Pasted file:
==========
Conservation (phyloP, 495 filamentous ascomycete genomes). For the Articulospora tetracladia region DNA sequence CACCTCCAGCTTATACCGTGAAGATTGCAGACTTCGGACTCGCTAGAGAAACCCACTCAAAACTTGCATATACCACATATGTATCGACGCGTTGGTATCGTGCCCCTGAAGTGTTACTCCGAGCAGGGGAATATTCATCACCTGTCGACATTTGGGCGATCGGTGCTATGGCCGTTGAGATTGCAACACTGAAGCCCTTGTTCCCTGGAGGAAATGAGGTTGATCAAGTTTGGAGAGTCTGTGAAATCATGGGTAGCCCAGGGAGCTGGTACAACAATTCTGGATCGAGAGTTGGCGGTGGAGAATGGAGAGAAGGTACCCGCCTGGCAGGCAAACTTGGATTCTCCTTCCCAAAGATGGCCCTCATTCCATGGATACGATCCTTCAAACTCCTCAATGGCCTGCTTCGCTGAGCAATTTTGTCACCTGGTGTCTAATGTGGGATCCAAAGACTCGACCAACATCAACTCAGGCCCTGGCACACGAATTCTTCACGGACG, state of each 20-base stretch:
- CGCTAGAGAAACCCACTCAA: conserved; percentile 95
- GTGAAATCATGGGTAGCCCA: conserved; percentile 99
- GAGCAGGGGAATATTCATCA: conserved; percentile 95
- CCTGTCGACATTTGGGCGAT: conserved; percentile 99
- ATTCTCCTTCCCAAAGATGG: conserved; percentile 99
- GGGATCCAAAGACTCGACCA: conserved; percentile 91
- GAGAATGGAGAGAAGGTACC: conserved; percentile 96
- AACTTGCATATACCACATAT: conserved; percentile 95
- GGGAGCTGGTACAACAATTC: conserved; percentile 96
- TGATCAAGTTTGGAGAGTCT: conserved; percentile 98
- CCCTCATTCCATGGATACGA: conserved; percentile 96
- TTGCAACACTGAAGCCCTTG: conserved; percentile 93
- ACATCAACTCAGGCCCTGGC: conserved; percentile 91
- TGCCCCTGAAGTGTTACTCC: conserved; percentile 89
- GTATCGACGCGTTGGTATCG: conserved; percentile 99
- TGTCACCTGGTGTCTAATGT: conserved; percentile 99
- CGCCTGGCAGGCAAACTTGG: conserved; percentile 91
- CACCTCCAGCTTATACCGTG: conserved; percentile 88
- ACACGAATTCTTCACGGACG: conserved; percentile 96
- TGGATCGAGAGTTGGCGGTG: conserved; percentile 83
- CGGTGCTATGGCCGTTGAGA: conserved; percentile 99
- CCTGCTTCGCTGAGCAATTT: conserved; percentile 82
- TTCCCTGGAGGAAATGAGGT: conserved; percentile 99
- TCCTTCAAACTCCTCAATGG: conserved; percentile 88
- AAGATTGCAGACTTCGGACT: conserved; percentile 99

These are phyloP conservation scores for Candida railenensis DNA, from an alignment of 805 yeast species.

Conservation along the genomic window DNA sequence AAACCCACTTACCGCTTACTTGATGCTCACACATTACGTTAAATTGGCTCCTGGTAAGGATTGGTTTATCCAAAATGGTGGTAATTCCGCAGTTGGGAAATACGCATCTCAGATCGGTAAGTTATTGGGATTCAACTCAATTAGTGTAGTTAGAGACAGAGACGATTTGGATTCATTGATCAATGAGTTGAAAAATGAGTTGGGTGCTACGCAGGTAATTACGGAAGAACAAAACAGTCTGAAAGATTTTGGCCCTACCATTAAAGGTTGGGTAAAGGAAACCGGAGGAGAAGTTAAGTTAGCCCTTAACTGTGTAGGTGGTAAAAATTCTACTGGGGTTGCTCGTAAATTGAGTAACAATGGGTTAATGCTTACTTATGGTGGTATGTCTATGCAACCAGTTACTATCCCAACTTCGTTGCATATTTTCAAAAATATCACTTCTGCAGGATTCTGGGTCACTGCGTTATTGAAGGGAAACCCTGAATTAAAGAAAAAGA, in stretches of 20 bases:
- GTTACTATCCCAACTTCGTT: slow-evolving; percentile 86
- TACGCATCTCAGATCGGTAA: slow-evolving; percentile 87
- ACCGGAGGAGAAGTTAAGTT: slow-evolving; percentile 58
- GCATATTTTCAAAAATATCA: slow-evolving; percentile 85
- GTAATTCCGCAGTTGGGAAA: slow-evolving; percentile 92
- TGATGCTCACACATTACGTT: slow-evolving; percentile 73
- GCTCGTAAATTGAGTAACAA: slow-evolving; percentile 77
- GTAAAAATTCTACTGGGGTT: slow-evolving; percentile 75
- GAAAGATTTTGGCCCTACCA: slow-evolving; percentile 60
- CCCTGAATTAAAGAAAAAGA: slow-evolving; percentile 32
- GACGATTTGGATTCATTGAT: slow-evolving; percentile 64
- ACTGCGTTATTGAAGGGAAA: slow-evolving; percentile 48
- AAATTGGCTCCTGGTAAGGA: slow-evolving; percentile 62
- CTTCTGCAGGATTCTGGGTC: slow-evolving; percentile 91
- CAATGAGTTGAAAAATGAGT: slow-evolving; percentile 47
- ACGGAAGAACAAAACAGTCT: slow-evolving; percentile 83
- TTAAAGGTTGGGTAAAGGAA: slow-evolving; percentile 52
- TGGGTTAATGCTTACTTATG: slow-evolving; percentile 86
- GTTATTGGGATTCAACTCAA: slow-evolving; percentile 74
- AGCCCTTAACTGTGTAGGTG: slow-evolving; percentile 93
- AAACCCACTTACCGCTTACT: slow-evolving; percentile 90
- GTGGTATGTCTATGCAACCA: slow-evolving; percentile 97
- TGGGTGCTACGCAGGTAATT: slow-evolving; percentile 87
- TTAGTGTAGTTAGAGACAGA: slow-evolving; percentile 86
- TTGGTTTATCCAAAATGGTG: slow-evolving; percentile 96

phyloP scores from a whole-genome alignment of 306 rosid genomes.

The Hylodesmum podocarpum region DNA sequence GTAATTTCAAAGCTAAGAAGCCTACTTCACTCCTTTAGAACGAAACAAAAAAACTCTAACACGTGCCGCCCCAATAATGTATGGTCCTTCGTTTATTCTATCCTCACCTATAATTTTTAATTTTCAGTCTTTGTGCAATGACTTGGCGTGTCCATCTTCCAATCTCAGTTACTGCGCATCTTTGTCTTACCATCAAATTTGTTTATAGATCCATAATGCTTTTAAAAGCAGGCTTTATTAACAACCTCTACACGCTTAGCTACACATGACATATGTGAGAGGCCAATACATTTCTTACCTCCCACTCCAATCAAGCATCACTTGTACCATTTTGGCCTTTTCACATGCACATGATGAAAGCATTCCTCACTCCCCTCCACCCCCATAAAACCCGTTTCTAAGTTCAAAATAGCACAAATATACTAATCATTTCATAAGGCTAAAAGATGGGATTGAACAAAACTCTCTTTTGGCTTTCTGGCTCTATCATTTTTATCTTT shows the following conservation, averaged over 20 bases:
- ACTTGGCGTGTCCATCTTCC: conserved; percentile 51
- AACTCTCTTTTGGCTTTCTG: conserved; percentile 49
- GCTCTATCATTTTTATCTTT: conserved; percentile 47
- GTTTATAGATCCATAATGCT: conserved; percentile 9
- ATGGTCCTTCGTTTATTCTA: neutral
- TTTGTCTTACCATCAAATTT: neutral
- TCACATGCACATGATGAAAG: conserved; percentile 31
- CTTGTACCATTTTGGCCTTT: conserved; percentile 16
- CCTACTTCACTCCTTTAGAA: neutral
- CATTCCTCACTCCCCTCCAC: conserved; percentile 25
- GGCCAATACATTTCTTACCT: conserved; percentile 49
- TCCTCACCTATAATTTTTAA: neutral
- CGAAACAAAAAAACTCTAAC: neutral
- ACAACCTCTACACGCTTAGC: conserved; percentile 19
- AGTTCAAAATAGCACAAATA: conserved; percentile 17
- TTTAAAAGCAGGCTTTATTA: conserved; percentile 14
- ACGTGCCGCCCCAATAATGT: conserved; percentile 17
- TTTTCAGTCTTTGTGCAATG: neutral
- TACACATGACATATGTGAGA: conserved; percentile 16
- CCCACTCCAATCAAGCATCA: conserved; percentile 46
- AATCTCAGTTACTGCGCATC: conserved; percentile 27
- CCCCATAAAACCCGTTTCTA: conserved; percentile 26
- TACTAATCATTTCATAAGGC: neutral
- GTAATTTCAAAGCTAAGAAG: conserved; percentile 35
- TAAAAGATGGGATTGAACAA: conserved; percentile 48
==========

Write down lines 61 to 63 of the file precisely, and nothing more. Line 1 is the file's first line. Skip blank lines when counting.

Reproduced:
- TTTGTCTTACCATCAAATTT: neutral
- TCACATGCACATGATGAAAG: conserved; percentile 31
- CTTGTACCATTTTGGCCTTT: conserved; percentile 16